• Bryan Salesky dove into the world of autonomous driving almost 15 years ago, in his mid-20s.
  • At the time, he was in charge of software for a team in a self-driving car race. Then, a few years later, he was named head of hardware for Google's autonomous driving division.
  • In 2016, he and his ex-boss founded the startup Argo AI, which is now valued at more than $7 billion. A few months ago, VW jumped in - for $2.6 billion.
  • See more stories on Insider's business page.

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Excited Bryan Salesky sits there in 2017, second from left, as he joins his co-founder Peter Rander and Ford executives to reveal his company Argo AI's partnership with the automaker. Even then, he is dressed in the small-checked light blue shirt, whose collar peeks out from under a dark blue sweatshirt that is always the same - a combination with which he still presents himself to the public today.

At the time, Ford entered the robot car startup Argo AI with a promise and a demand: the automaker would invest one billion U.S. dollars over a five-year period. In return, Salesky and Co. would enable Ford's first autonomous cars next year in 2021.

As they announce the partnership, Salesky stumbles over the words he had jotted down on a piece of paper before the press conference. He was reluctant to appear before the public at the time, and that hasn't changed to this day. And even though he still flaunts his shirt-sweater combination at his rare appearances, these days he's already scratching the surface of his personal billion-dollar fortune. Thanks in part to the recent entry of another auto giant - the VW Group.

The Wolfsburg-based company joined Argo AI last June, likely spurred by the chase it has taken on Tesla, which also hails from California. After all, the company led by Elon Musk has not only entered the electric mobility market in a big way but also in the field of autonomous driving. For example, the first beta tests of the company's Fully Self-Driving (FSD) software have been running on public roads in the U.S. for several days.

Volkswagen's investment in the startup was worth $2.6 billion. But what are Wolfsburg's hopes for Argo CEO Bryan Salesky?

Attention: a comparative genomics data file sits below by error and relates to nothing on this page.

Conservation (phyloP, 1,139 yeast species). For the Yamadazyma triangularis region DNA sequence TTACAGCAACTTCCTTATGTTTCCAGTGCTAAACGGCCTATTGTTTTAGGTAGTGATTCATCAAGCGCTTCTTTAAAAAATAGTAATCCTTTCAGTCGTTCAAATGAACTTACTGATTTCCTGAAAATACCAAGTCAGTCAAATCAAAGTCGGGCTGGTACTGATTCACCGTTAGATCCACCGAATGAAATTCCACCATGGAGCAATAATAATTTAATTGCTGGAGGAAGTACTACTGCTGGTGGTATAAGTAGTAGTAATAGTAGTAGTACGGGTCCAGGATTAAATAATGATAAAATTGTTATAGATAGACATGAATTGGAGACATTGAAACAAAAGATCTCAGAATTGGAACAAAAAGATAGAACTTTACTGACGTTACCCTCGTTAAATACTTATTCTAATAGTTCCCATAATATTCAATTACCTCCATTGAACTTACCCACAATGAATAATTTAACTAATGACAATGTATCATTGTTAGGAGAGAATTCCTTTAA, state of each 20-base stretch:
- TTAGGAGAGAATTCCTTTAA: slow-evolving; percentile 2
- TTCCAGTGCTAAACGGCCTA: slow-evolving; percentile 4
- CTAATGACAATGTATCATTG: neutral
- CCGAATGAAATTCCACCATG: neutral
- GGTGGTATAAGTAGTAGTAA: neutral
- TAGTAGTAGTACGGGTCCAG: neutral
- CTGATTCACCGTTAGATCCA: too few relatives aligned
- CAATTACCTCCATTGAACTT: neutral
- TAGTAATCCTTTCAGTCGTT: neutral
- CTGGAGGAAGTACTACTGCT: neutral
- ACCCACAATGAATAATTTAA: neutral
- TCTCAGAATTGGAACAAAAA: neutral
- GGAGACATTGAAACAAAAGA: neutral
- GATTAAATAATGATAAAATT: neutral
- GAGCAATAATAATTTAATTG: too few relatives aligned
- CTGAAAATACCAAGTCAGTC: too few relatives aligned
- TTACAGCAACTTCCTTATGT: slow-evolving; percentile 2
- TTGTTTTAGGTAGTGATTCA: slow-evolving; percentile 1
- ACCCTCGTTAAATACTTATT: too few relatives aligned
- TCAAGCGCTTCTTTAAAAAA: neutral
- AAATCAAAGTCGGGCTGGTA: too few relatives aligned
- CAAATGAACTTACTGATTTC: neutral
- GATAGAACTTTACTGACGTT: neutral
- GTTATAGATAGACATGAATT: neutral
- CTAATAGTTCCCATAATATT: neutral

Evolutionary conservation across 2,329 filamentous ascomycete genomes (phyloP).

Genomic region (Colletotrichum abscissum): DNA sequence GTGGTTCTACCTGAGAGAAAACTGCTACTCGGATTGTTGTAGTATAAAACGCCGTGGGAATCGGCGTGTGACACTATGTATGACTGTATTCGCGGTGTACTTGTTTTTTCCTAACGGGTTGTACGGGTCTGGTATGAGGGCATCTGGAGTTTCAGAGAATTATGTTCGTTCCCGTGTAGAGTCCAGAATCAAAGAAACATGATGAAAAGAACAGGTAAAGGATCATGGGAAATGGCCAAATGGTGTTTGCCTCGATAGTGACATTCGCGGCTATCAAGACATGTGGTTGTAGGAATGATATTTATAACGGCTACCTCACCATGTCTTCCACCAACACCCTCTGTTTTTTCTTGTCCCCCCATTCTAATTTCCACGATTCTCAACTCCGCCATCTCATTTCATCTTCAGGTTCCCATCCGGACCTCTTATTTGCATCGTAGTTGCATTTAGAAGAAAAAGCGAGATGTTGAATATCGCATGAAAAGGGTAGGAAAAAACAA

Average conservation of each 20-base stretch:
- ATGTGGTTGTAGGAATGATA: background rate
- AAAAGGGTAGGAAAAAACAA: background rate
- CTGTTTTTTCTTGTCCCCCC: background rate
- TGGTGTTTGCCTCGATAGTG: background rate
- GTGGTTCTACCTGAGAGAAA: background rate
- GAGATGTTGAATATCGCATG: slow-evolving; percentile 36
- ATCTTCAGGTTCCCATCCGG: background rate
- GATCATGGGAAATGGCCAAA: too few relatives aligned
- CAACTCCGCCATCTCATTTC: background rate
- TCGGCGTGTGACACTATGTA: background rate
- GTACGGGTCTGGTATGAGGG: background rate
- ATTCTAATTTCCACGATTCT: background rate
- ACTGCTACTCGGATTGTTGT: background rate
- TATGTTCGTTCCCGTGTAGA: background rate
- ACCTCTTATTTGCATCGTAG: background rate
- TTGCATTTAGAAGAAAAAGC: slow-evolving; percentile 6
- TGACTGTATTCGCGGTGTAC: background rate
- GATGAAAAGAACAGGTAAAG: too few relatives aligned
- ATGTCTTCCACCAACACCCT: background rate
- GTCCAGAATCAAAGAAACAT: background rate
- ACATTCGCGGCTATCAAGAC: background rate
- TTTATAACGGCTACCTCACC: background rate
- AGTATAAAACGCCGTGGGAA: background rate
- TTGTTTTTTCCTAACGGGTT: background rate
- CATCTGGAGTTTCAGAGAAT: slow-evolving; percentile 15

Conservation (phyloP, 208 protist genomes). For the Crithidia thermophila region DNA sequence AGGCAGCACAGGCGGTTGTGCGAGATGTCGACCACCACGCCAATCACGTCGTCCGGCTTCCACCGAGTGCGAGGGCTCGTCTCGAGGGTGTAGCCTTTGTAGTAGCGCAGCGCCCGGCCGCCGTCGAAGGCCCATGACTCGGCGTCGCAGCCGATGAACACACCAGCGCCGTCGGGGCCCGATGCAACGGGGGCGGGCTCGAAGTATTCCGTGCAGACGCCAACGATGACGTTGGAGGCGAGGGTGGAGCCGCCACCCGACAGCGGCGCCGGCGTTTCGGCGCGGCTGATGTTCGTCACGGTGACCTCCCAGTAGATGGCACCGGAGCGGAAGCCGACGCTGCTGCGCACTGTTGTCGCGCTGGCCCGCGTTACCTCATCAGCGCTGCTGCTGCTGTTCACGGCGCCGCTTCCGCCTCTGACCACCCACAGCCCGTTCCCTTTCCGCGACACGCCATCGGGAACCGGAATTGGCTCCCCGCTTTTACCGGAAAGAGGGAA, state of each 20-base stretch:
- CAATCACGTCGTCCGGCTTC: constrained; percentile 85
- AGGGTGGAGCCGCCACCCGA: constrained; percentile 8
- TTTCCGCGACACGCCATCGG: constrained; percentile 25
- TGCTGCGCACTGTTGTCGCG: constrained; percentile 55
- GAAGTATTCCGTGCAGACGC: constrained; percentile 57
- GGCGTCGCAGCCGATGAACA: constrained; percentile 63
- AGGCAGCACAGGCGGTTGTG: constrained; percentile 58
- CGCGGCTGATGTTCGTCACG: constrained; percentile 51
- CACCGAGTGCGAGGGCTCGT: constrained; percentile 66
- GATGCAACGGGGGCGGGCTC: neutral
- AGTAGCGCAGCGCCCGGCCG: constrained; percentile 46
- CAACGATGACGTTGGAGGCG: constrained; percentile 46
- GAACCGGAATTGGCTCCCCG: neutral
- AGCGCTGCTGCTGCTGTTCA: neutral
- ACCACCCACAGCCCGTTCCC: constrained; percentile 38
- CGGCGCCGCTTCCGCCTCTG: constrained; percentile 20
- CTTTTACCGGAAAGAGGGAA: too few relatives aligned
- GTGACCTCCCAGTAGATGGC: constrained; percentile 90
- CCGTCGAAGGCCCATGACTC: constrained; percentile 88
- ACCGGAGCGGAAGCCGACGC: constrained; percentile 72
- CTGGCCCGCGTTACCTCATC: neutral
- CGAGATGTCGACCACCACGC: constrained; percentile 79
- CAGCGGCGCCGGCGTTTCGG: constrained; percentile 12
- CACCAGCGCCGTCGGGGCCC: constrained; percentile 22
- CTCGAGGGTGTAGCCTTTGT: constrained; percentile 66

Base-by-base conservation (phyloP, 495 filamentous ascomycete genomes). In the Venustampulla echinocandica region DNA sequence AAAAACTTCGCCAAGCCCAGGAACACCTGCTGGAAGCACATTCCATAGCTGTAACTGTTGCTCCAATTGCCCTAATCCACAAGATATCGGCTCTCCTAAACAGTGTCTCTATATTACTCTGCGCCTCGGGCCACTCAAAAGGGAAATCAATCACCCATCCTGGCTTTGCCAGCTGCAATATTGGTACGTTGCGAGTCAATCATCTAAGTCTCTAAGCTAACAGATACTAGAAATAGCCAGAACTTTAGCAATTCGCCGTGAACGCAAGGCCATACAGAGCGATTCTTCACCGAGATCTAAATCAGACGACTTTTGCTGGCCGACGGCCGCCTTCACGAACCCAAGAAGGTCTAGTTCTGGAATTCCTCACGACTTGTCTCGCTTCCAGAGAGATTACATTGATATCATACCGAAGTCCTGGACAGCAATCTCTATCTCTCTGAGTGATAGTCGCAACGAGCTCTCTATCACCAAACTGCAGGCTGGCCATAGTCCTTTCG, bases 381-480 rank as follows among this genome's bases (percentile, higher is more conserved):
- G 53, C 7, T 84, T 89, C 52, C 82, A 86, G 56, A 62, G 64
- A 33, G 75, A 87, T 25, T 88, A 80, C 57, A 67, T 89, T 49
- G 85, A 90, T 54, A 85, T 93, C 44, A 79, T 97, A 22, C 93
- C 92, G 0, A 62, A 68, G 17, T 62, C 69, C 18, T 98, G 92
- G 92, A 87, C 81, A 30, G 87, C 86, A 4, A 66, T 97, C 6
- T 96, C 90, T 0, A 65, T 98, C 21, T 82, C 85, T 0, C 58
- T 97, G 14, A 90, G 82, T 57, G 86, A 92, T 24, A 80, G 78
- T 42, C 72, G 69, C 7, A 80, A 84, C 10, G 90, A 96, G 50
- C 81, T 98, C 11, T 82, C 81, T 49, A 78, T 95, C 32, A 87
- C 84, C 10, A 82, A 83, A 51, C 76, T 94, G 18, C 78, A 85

A digression in California

The 39-year-old Salesky comes from a suburb of the U.S. car city of Detroit, moved to Pittsburgh, a four-hour drive away, to study. At the private Carnegie Mellon University, he headed the software department of a winning team in the legendary autonomous car race "Darpa Urban Challenge" in 2007, among other things.

Then, starting in 2011, he worked for Google, leading the hardware division of its robot car division, now known as Waymo. Five years later, however, he was drawn back to his home region, the northwestern United States, to the country's Great Lakes, once the hub of North American big business. He gained a foothold in Pittsburgh, founding the robot car startup Argo AI in 2016 together with his former Google boss Peter Rander.

Initially, the venture was still keeping its head above water with smaller investments, until Ford then invested one billion US dollars in the spring of 2017, thus securing almost forty percent of the company's shares. A good three years later, the Volkswagen Group also secured just under 40 percent of the shares, but this time for $2.6 billion. In return, the Wolfsburg-based company promises itself the software that will steer the first autonomously driving VW cars along the roads in this country in the not too distant future.

Ford and Volkswagen are investing a lot of time in the development of the technology, and the automakers are placing a lot of trust in the founder, Salesky. And Salesky is by no means being flippant about it. His statements on the state of the art go well with the shirt-sweater combination and are notable more for their modesty than for their big promises. In the industry, Salesky's counterpart Elon Musk is responsible for those anyway, and he is already working with fully self-driving cars, while Tesla technology is by no means flawless.

"Won't see Level 5 in my lifetime".

The capabilities of autonomous vehicle software are divided into five different levels. A large proportion of vehicles already sold today are equipped with Level 3 functionality, which includes lane-keeping and distance-assistance systems and can, for example, park and unpark autonomously. From Level 4, the vehicle navigates independently on the roads - but a driver must be in the driver's seat and be able to intervene in an emergency. Level 5 and higher is referred to as complete automation. While Musk promises Tesla fans Level 5 cars in the near future, Salesky said in the "Merge Now" podcast that he would probably not live to see this level of automation in his lifetime.

With assessments like this, he is likely to be much closer to the pace of development and innovation of established automakers as opposed to Silicon Valley e-car startups. "I've been working with car companies for 15 years and I know that we can't dictate much," he says, according to Handelsblatt.

However, this joint work would also be needed. Without the automaker behind it, his company would be a chair with three legs, and could not function on its own - for that it would need the car production of Ford and VW. Only if the software (the autonomous driving system) and hardware (the vehicle itself) were developed together would the best possible result be guaranteed.

Such development takes time. But Argo AI, VW, and Ford can afford the time. Because, at least in Europe, the automation of road traffic is not only tied to the development speed of carmakers and software houses, but also to the legislature. And the mills of the regulatory bodies grind notoriously slowly in Germany and our neighboring countries.

This article appeared on Business Insider back in December 2020 and has now been reviewed and updated.

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